Macau is one of the two Special Administrative Regions of the People's Republic of China, the other being Hong Kong. Macau lies on the western side of the Pearl River Delta just across Hong Kong, and is also bordered by the Chinese Guangdong Province to the north and the South China Sea to the east and south. With an estimated population of around 624,000 living in an area of 31.3 square kilometres, it is the most densely populated region in the world. Further, Macau is one of the world's richest regions. It also became the world's largest gambling centre (2006), with the economy heavily dependent on gambling, tourism, as well as in manufacturing.
What to see & do
Ruins of St. Paul's – The Ruins of St. Paul's refer to the facade of what was originally the Church of Mater Dei, built in 1602-1640 by Macau's Portuguese colonisers. The original structure, including the adjacent St. Paul's College and Mount Fortress were all Jesuit constructions and formed what can be perceived as Macau's 'Acropolis', which was destroyed by fire in 1835. The facade is mannerist in style and carries some distinctively oriental decorative motifs. It also includes biblical images, mythological representations, Chinese characters, Japanese chrysanthemums, a Portuguese ship, several nautical motifs, and many other depictions of Macau's history.
Senado Square – Perceived and reminiscent of Europe's main Parliament squares and adjacent buildings, the Senado (Portuguese/Spanish for Senate) Square is a paved town square and is considered as a UNESCO Historic Centre of Macau World Heritage Site. While it is beautiful in the morning with its pastel and light-coloured buildings, it becomes livelier at night when it is lit up with lights. Fountains also adorn the centre of the square, seemingly putting life elements in the rather architectural and rock-steady buildings.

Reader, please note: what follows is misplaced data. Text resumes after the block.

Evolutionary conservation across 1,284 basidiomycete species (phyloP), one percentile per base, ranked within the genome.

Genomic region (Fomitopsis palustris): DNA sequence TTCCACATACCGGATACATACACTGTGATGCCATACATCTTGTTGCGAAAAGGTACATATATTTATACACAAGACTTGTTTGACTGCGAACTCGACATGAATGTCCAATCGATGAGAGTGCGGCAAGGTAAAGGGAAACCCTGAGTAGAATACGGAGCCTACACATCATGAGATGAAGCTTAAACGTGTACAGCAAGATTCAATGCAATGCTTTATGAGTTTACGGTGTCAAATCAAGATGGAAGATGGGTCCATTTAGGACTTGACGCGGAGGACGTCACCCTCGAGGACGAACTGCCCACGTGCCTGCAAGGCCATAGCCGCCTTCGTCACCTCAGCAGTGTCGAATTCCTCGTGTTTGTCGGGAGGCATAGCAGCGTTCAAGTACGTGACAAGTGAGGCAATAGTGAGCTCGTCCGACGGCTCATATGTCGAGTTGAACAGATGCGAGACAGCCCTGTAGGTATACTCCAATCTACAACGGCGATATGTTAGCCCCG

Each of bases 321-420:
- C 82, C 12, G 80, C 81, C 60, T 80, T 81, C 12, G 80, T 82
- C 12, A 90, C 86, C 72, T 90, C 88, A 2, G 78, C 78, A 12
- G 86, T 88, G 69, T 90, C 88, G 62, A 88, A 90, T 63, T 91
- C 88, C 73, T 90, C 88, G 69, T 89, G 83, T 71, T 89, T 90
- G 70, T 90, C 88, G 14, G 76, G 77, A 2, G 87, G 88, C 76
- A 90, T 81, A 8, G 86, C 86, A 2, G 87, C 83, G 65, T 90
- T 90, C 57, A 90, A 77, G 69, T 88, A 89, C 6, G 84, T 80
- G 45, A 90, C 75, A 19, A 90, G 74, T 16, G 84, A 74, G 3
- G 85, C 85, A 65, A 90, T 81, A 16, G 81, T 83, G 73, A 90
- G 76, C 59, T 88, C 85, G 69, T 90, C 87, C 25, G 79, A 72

A-Ma Temple – The A-Ma Temple is one of Macau's oldest and most famous Taoist temples. Built in 1488, it is dedicated to Matsu, the goddess of seafarers and fishermen. The temple consists of six main parts: the Gate Pavilion, the Memorial Arch, the prayer hall, the Hall of Benevolence (which is the oldest part of the temple), the Hall of Guanyun, and Zhengjiao Chanlin – Buddhist Pavilion.
Macau Tower – Built and commissioned by Hong Kong casino billionaire Stanley Hung-Sun and inspired by the similar Sky Tower in Auckland, the Macau Tower (convention and entertainment centre) is a tower complete with many entertainment facilities including panoramic views, restaurants, theatres, shopping malls, and the Skywalk X, a thrilling walking tour around the outer rim.
Grand Prix Museum – The Grand Prix Museum is a motor racing museum in Macau inaugurated during the 40th Macau Grand Prix in November of 1993. The museum is an echo of Macau's colourful history when it comes to racing and the Grand Prix.
How to get around within Macau
Small and compact, Macau is best explored by foot. It is a tourist-friendly and pedestrian-friendly area, and a lot of the destinations can only be caught when walking. There is a chance that walking would even be faster, as roads are usually crowded with cars and other vehicles, although the kerbs and the sidewalks are usually filled with locals coming from all directions, so maintain focus. Buses meanwhile provide cheap transport around the city, as provided by three different bus companies. Scooters are also popular here; they are the go-to mode of transport for locals. Other modes include taxis and cars, while cycle rickshaws can also be rented. Haggle or negotiate prices when riding these 'tricyclos', as they tend to charge more to tourists.
How to get there
The Macau International Airport is the main airport serving the special administrative region of Macau. It is located off the shore of Taipa Island, and has basic facilities which can handle various international and domestic flights. Airlines that travel the destination include Air Macau, AirAsia, TigerAir, Thai Smile, Philippine Airlines, and JinAir. Most South-East Asian cities have direct flights to Macau, but if your country of origin is not part of the lucky ones, you may as well fly to Beijing (Beijing International) then ride a ferry to Macau.
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